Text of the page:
Take a Risk and Extend an Invitation!

Guest blog by:

Jennifer Freudenburg, Project Manager

Concordia Center for the Family, Ann Arbor, MI


Recently, my husband and I had some awesome young women over for dinner to our home.  What incredible fun we had!  We talked and laughed and shared.  We explored some of the things that were difficult being “single” and being “new” to a place.  If you are not in the state of singleness right now, you may have forgotten what it was like.  How does it feel walking into a new church alone?  How hard is it to faithfully sustain the personal faith walk if you don’t have anyone to share, encourage and uplift you?  How do you meet people?  How do you explore the highlights of the area in which you live – and by yourself?  Are you valued as a single person without a family?  Who can be your advocate when you are new, single and not steeped in the “system?” And what if you are a single parent with children?  Who wants to invite you and your children for dinner? 

One of the Concordia Center for the Family’s Prayer Partners sent me a prayer request this past month, and she asked that we pray for two specific women.  One was a single mother of three children.  Her request was that the Holy Spirit creates a desire in her heart to worship.  The other was a prayer of thanksgiving for leading a woman to their new member’s class.  Then she asked, “Could we please pray for those single moms and dads who do not yet know Jesus?”  Then I received a prayer request from another Prayer Partner who is single and going through tests for multiple sclerosis (MS). 

My single mother will NEVER go out to a restaurant to eat by herself.  I find it intimidating to do that also, so I have identified a few restaurants where I feel reasonably comfortable being alone when my husband is out of town.  When I’m alone and I don’t have anyone to converse with, I feel that I should hurry up and eat because I may be taking a table where they could seat more people.  Crazy, huh?

I once worked with a man who had six children, and two of them had autism.  His comment to me was, “People don’t invite our family over for dinner.”  I’ve also talked with singles who have said pretty much the same thing, “I don’t get invited over to people’s houses for dinner.”  What is the message?  Could it be: I wouldn’t know what to say; what if the children messed up my house: would the single person feel uncomfortable being with us as a couple?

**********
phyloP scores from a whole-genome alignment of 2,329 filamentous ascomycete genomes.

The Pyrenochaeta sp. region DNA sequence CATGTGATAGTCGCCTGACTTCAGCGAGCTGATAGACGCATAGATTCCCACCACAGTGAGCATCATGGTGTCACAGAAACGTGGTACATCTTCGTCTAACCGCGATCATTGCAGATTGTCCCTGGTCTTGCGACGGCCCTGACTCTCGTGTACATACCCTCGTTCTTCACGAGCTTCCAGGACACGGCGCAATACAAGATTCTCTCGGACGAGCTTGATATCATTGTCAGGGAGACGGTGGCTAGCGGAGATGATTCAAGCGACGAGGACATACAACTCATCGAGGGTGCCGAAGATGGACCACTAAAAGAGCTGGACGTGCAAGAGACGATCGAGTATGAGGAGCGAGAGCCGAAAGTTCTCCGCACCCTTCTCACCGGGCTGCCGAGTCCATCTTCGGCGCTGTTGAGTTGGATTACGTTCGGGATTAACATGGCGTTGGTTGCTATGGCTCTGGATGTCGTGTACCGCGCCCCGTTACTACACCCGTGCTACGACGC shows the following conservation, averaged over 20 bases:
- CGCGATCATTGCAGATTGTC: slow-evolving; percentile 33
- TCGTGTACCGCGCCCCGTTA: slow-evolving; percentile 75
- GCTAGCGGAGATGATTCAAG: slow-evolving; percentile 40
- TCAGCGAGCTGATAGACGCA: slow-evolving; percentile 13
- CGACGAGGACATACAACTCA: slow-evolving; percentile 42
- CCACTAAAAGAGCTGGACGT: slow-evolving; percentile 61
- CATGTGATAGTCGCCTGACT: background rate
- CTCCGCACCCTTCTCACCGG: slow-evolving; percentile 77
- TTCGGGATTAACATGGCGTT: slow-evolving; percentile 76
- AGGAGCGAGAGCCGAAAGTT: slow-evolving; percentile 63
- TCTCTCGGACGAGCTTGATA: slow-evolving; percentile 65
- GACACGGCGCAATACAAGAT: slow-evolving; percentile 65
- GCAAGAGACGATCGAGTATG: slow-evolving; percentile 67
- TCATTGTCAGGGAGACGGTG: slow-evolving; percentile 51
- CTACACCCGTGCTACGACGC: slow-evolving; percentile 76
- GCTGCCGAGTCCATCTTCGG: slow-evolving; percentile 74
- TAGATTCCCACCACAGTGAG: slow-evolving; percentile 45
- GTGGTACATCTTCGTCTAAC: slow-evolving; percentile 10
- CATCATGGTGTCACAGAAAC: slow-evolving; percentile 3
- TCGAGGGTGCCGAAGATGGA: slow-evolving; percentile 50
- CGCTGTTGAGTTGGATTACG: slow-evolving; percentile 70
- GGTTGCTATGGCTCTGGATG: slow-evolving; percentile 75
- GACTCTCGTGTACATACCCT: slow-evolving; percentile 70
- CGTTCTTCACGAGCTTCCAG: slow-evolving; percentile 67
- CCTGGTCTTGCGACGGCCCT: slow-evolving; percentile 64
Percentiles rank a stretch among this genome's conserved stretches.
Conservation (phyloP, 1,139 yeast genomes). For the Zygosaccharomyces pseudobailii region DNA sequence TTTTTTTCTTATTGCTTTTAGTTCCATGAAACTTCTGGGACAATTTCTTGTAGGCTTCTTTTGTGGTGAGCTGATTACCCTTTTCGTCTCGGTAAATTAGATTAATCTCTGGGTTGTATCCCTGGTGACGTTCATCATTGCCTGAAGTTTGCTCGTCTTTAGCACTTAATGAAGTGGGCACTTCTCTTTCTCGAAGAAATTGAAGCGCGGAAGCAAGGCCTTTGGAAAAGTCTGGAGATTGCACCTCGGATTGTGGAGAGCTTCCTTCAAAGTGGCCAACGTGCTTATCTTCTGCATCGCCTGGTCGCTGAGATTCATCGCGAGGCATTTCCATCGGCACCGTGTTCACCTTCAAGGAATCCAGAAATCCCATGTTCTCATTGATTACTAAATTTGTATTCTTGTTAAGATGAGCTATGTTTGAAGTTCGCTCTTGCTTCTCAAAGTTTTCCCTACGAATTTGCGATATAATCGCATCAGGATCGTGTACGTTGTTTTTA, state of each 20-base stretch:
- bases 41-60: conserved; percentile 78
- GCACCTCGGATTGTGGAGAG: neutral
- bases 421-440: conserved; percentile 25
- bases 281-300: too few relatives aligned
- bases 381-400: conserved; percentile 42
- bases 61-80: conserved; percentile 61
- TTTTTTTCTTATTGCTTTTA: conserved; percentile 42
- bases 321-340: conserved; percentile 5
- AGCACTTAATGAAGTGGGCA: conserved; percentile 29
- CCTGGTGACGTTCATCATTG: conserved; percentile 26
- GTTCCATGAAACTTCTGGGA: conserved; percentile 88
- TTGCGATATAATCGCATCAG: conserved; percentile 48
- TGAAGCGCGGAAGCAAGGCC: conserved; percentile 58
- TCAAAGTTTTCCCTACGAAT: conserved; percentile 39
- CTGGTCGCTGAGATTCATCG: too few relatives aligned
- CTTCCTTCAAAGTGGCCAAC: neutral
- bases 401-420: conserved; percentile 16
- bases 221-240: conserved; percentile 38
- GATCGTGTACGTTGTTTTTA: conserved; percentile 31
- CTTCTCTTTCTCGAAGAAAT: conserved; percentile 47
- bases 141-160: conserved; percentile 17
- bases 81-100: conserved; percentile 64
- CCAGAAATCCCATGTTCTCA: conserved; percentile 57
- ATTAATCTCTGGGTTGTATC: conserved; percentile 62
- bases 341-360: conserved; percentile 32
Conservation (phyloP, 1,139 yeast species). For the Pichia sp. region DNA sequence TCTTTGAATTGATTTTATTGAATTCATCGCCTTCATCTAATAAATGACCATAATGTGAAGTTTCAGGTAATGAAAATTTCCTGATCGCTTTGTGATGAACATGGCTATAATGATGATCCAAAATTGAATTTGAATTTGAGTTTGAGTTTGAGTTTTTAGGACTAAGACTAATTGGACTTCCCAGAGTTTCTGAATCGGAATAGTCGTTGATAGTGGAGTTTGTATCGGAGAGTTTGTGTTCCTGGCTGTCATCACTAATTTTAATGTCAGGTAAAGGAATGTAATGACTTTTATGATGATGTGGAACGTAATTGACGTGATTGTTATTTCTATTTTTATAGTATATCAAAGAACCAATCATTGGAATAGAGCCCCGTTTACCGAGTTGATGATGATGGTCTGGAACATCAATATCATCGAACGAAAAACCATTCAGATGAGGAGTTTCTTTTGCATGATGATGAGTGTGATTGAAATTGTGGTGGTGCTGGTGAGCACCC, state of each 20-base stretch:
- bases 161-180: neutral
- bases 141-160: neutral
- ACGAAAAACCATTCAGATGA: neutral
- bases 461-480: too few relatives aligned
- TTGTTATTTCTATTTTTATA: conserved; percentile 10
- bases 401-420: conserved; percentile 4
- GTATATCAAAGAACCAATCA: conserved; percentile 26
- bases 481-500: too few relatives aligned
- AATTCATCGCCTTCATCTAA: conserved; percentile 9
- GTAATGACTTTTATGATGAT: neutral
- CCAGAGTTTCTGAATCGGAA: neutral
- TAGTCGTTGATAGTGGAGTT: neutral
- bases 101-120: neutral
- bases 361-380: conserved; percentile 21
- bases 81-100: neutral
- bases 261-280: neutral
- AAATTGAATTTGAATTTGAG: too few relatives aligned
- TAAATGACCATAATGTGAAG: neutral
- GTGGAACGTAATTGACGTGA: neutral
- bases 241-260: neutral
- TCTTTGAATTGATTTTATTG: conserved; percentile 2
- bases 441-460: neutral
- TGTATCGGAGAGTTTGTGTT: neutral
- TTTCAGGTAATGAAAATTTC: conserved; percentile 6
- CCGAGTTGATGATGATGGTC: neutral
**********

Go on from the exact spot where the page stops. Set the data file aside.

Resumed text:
We sat behind a mother with her three children in church recently.  Her husband was out of town and she was trying her best to keep her children engaged and quiet.  After the service, she turned to my husband and me and said, “I’m sorry, my husband is out of town and I was trying my best by myself.”  I was a little stunned that she said this, because we were behind them thinking, “Yay for this mom – she has her children in church, and they have their children’s Bibles they are paging through, and they are engaging in worship.”  Isn’t church a practice ground for taking the hymns and prayers and liturgy back home?  If that is so, then church WILL be a little messy.  That is just part of what church is all about! 

So, as a church family, why don’t we step out of our comfort zone a little and approach someone who we don’t know, someone who is alone, or a single parent with children and befriend and embrace them, and accept that we all make up God’s church.  I challenge you to step out of your comfort zone!

In most churches today, there are greeters at the entrance doors, so I wonder if it doesn’t “relieve” us of introducing ourselves to people – because they got welcomed at the door.  A Family Friendly Church embraces and includes people in all steps and stages of life.   

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